Six miners were killed and three seriously injured on April 5 after the roof collapsed on the Mindeli mine in western Georgia. The incident is just the latest in a long line of work-related hazards in the Caucasus republic that have raised concern about the country's lax labor regulations.
The three injured were sent to hospitals in Kutaisi, Georgia’s third-largest city, and Tkibuli, where the Mindeli mine is located. Two of them are in critical condition. Their medical expenses will be covered by the state, Georgian Prime Minister Giorgi Kvirikashvili said.
Georgia announced a day of mourning on April 6. “This is an issue not only of worker safety, but of life and death,” President Giorgi Margvelashvili said in a statement. “It is impossible for the state and society to come to terms with such a situation and accept it.”
An investigation into the incident has been launched by Georgia’s Ministry of Internal Affairs. So far, the investigation has shown the tunnel collapsed as a result of erosion.
According to the country’s criminal code, individuals guilty of violating safety codes in the mining and construction industry may face up to five years in prison.
The company that runs the mine, Saknakhshiri, is part of Georgian Industrial Group Holding, a company with close ties to the opposition United National Movement party.
The incident is the latest in a string of recent mining disasters. In May 2017, four miners were killed in the same mine after an elevator collapsed, sparking protest in Tbilisi. Labor activists gathered in Tbilisi demanding a labor inspection agency be set up to prevent such incidents in future.
The mining industry also has seen labor strife over pay issues. In 2016, over 1,000 miners from the Dzidziguri and Mendeli coal mines in Tkibuli went on strike, saying their wages were too low and did not meet the rising living costs in the country. The protests turned violent when hundreds of miners occupied the Saknakhshiri company headquarters in the town center.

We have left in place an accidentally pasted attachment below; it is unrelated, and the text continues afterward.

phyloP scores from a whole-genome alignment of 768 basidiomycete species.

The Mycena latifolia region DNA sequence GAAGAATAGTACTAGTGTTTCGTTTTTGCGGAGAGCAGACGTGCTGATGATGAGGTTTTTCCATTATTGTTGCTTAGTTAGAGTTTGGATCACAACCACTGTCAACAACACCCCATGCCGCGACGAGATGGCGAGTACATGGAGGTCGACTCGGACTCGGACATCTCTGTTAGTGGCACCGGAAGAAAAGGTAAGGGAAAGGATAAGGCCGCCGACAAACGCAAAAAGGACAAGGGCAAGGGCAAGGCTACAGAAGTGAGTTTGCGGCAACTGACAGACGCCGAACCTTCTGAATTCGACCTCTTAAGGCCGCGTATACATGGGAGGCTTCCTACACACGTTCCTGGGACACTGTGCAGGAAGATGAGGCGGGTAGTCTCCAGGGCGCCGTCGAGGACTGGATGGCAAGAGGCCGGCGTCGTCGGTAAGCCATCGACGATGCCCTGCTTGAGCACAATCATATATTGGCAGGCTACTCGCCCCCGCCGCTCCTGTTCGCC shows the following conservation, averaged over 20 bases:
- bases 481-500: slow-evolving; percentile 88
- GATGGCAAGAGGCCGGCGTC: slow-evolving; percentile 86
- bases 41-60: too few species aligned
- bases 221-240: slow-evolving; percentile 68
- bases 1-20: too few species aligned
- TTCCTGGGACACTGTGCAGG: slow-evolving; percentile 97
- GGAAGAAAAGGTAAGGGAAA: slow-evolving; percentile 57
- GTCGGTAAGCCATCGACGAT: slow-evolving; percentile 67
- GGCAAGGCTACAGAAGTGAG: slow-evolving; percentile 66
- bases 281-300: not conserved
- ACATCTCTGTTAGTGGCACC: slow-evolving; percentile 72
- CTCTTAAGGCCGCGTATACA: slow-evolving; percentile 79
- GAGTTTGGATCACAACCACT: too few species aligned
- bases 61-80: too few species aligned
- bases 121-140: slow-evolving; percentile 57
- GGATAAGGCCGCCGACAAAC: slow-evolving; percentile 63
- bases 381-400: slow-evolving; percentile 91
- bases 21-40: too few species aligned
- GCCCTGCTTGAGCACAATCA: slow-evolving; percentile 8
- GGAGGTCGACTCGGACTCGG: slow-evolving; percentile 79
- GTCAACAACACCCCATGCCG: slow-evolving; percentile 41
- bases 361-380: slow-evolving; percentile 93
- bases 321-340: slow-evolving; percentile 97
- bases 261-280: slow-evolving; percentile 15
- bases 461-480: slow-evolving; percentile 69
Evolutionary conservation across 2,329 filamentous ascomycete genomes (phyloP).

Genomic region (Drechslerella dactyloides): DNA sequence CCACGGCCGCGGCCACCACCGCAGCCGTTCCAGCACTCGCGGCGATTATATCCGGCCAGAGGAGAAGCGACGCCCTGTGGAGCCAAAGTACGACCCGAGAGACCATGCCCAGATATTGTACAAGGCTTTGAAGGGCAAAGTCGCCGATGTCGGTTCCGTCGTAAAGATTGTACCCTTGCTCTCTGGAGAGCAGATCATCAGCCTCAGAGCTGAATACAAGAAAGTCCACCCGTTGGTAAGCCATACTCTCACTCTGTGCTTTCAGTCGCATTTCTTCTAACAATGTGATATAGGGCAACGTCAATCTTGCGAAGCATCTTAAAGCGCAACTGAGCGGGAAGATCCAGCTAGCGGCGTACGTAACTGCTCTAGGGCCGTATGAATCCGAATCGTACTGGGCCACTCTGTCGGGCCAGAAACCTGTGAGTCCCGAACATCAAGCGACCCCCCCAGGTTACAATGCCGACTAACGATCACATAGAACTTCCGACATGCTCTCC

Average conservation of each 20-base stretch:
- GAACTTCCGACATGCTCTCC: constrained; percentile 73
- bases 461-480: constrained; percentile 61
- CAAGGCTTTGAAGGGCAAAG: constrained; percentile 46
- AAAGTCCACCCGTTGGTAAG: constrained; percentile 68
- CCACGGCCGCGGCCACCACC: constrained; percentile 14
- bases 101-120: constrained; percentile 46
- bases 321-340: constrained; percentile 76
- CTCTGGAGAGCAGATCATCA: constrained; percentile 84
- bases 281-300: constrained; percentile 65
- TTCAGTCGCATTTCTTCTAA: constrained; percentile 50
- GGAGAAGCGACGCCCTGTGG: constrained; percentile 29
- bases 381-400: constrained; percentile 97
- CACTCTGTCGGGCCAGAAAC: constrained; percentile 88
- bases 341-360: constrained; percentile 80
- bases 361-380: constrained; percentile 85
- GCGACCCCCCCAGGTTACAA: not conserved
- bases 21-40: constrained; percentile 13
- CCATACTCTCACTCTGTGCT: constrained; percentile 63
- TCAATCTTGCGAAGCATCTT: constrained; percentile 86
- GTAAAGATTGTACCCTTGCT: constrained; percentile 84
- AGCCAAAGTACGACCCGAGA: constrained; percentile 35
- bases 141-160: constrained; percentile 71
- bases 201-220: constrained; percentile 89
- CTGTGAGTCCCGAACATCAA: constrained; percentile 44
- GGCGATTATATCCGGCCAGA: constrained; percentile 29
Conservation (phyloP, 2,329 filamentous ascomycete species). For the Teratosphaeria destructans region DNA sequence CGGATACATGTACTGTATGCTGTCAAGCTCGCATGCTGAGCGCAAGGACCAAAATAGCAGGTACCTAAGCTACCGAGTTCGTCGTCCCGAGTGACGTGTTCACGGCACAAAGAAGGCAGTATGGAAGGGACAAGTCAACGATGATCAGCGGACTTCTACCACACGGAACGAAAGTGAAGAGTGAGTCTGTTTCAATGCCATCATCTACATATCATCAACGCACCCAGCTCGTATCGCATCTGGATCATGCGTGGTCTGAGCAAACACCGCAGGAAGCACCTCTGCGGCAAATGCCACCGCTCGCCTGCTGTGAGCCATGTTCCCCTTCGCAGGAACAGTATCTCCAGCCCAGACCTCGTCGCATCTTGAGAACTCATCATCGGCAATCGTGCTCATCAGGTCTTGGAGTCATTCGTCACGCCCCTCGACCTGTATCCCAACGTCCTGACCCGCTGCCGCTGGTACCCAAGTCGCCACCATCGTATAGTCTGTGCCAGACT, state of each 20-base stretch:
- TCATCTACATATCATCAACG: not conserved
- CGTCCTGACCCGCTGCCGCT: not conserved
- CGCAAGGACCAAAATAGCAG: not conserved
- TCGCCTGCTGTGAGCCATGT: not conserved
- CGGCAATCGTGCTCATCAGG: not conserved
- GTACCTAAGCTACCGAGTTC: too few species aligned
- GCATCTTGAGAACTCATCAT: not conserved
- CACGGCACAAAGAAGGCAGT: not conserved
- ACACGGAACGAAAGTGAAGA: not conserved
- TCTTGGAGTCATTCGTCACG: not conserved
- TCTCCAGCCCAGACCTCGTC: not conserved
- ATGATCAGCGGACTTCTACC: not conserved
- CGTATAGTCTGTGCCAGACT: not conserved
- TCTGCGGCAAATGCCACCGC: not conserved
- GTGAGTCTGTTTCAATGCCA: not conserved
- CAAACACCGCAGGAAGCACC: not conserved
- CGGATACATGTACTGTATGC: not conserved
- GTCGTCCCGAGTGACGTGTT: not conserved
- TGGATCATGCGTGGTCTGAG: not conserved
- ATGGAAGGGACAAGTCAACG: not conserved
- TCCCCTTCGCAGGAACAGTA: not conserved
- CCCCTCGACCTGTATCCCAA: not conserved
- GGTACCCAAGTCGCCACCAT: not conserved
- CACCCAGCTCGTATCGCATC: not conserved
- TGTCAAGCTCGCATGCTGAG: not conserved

Workplace safety is a major issue in Georgia. According to government data, 359 people have been killed in work-related accidents between 2010 and 2017, and 984 have been injured. Since the beginning of 2018, 19 people have died at their workplace.
This month, the Georgian parliament adopted a long-awaited bill proposed in the wake of the 2017 incident after facing pressure from labor activists. The law will impose higher penalties on employers guilty of violating safety regulations, but will only apply to 11 sectors: transport, light industry, furniture manufacturing, glass production, heavy industry, the oil and gas industries, metallurgy, mining, construction, electricity, and chemical production.
The law is slated to come into effect on August 1.
Critics, however, note the labor inspectorate will still lack the power to investigate a workplace without prior approval of the employer.
Bradley Jardine is a freelance journalist who covers the Caucasus.
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